There are Three Scene Deconstructions showing the path from storyboard to final film: Borg Queen Assembly (11:10), Escape Pod Launch (4:58) and Borg Queen Demise (3:12).
The Star Trek Universe is another overriding heading to a bunch of smaller pieces. Jerry Goldsmith: A Tribute (19:46, SD) spotlights this legendary composer and his work in this film; The Legacy of Zefram Cochrane (12:19, SD) has Cromwell and others talking about the character and the role; First Contact: The Possibilities (19:39, SD) examines the question if we are alone in the universe; ILM: The Next Generation (12:17, HD) has ILM staffers, including John Knoll, talking about the CG in this movie and in general; Greetings from the International Space Station (8:31, HD) features the denizens of the Space Station and give us a tour of the station; Brent Spiner: Data and Beyond, Part 2 (HD, 7:30) and Trek Roundtable: First Contact (HD, 12:51) are continuations from the first disc; Finally, there is the next part of the Starfleet Academy SciSec Brief 008: Temporal Vortex (3:01, HD).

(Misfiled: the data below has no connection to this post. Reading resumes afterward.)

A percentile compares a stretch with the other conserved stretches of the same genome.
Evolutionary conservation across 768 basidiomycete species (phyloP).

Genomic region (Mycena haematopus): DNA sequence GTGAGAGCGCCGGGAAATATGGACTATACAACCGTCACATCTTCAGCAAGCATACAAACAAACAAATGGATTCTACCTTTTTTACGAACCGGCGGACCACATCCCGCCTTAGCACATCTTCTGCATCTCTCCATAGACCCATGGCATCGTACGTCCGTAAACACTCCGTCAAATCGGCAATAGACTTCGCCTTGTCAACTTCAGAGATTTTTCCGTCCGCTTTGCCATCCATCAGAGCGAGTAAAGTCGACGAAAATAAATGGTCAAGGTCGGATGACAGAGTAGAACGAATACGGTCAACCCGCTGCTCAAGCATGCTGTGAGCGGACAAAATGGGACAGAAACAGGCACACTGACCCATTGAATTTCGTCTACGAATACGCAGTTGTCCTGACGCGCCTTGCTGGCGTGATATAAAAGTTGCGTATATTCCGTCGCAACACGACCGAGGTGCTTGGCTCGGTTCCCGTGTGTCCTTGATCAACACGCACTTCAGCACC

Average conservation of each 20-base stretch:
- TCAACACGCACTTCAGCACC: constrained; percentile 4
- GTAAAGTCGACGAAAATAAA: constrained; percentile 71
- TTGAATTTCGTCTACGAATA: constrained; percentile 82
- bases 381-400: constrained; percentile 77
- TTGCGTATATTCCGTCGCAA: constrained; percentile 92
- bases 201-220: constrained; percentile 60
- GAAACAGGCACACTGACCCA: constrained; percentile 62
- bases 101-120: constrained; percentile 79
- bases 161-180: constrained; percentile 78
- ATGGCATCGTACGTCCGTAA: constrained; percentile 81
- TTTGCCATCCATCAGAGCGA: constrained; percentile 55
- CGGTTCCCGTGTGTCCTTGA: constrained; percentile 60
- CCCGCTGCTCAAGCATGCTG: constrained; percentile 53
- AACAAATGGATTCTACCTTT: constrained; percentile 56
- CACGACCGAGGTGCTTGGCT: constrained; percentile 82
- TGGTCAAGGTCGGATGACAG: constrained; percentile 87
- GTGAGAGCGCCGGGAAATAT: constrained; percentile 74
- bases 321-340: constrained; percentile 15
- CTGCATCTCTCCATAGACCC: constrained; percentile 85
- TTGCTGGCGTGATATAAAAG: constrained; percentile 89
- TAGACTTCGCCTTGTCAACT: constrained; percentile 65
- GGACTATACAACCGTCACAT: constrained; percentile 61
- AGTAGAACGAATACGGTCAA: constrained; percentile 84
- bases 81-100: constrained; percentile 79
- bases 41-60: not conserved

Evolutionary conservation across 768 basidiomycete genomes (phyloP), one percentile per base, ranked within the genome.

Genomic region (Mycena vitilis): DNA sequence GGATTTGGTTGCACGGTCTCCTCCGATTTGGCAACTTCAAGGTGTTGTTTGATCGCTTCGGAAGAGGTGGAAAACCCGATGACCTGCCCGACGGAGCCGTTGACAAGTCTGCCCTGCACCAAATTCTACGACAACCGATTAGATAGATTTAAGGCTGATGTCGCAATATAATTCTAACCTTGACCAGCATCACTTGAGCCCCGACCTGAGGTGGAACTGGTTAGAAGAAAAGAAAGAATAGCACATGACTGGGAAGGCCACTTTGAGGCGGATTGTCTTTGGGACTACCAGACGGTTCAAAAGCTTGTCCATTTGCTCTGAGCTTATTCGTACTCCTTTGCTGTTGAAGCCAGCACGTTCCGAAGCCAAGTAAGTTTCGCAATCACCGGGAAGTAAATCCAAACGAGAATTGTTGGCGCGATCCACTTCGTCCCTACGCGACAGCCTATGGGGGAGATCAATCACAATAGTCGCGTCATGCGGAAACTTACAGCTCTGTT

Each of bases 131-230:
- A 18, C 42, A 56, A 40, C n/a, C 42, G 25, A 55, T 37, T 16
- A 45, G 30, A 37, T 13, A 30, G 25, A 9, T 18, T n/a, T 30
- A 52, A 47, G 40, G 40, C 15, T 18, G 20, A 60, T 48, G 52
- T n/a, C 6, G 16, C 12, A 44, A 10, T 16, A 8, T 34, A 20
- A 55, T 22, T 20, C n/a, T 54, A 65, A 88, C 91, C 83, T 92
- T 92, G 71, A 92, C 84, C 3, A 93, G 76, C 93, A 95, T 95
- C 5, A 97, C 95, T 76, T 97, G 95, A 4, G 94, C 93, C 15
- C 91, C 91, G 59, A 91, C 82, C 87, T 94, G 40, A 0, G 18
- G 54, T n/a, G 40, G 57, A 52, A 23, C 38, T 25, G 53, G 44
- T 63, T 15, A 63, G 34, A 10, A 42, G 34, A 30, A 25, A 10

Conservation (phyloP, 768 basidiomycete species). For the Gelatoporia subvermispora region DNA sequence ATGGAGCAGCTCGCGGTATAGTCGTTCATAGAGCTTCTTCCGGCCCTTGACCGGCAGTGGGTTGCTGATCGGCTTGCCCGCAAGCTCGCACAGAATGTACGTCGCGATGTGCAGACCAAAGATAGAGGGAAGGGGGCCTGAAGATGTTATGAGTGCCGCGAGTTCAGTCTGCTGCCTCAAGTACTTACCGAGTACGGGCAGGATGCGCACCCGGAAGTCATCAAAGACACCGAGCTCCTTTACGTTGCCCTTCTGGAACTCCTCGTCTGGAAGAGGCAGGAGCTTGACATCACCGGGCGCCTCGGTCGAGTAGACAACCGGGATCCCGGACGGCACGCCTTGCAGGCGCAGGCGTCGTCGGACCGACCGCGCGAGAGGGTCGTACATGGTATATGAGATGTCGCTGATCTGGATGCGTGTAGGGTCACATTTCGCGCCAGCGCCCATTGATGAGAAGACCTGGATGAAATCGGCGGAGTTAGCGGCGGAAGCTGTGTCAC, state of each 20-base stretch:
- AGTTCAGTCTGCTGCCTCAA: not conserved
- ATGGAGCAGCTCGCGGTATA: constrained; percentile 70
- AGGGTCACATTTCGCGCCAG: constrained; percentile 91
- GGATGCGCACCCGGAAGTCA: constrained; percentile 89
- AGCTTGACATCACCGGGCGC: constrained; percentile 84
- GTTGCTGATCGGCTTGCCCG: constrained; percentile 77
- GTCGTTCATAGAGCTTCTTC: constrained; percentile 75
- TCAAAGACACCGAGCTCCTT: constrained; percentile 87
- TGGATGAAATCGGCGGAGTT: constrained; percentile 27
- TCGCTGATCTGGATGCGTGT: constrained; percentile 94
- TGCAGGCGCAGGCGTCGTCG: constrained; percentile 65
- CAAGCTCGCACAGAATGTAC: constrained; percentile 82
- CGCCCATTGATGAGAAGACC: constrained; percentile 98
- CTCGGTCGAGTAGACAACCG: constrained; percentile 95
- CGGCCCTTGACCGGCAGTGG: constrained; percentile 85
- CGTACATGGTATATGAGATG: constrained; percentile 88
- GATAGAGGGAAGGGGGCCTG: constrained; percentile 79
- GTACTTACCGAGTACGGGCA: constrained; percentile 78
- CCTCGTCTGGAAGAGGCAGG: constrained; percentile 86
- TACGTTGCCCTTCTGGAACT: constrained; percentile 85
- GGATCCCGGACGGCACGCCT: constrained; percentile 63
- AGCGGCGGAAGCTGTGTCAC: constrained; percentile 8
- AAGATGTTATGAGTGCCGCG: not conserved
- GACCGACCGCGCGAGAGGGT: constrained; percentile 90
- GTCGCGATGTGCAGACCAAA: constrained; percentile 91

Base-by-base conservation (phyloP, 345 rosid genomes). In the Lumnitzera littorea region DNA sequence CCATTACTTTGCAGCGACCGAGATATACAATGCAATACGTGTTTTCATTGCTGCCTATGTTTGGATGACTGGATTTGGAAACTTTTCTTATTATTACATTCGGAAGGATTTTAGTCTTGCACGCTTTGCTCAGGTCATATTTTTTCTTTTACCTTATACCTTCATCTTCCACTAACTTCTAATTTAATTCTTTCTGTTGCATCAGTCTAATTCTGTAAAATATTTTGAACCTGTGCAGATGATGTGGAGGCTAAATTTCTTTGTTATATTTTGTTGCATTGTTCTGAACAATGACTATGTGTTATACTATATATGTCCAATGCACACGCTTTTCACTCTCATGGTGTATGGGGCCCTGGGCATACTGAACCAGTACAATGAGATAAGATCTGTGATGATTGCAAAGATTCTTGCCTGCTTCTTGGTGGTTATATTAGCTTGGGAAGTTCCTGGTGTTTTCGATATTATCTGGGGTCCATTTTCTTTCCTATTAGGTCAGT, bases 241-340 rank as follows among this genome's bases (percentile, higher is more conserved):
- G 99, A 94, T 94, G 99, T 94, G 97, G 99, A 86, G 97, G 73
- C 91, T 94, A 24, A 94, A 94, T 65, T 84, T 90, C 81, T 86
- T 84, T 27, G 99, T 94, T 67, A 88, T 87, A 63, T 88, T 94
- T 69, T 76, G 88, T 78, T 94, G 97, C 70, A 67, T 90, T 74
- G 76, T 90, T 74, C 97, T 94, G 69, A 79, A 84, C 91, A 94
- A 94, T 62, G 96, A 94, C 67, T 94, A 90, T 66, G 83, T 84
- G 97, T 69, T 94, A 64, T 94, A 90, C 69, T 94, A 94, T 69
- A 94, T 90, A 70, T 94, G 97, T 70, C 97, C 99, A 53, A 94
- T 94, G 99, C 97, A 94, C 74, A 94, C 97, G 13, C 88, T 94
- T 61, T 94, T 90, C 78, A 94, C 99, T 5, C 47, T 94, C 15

Next up is The Borg Collective (all in SD), a series of three pieces discussing the Borg as villains in the TV series, Picard’s connection to them, the character of the Queen and how that translates to the movie. The three parts are Unimatrix One (14:15), The Queen (8:31) and Design Matrix (18:10).
Archives features Storyboards (1930’s Nightclub, Hull Battle, Hull Battle alternate shots, Worf vs. the Borg alternate shots), Production Gallery has pictures from the movie and shoot.
Finally there is the Theatrical and Teaser Trailers (HD).
Star Trek: Insurrection: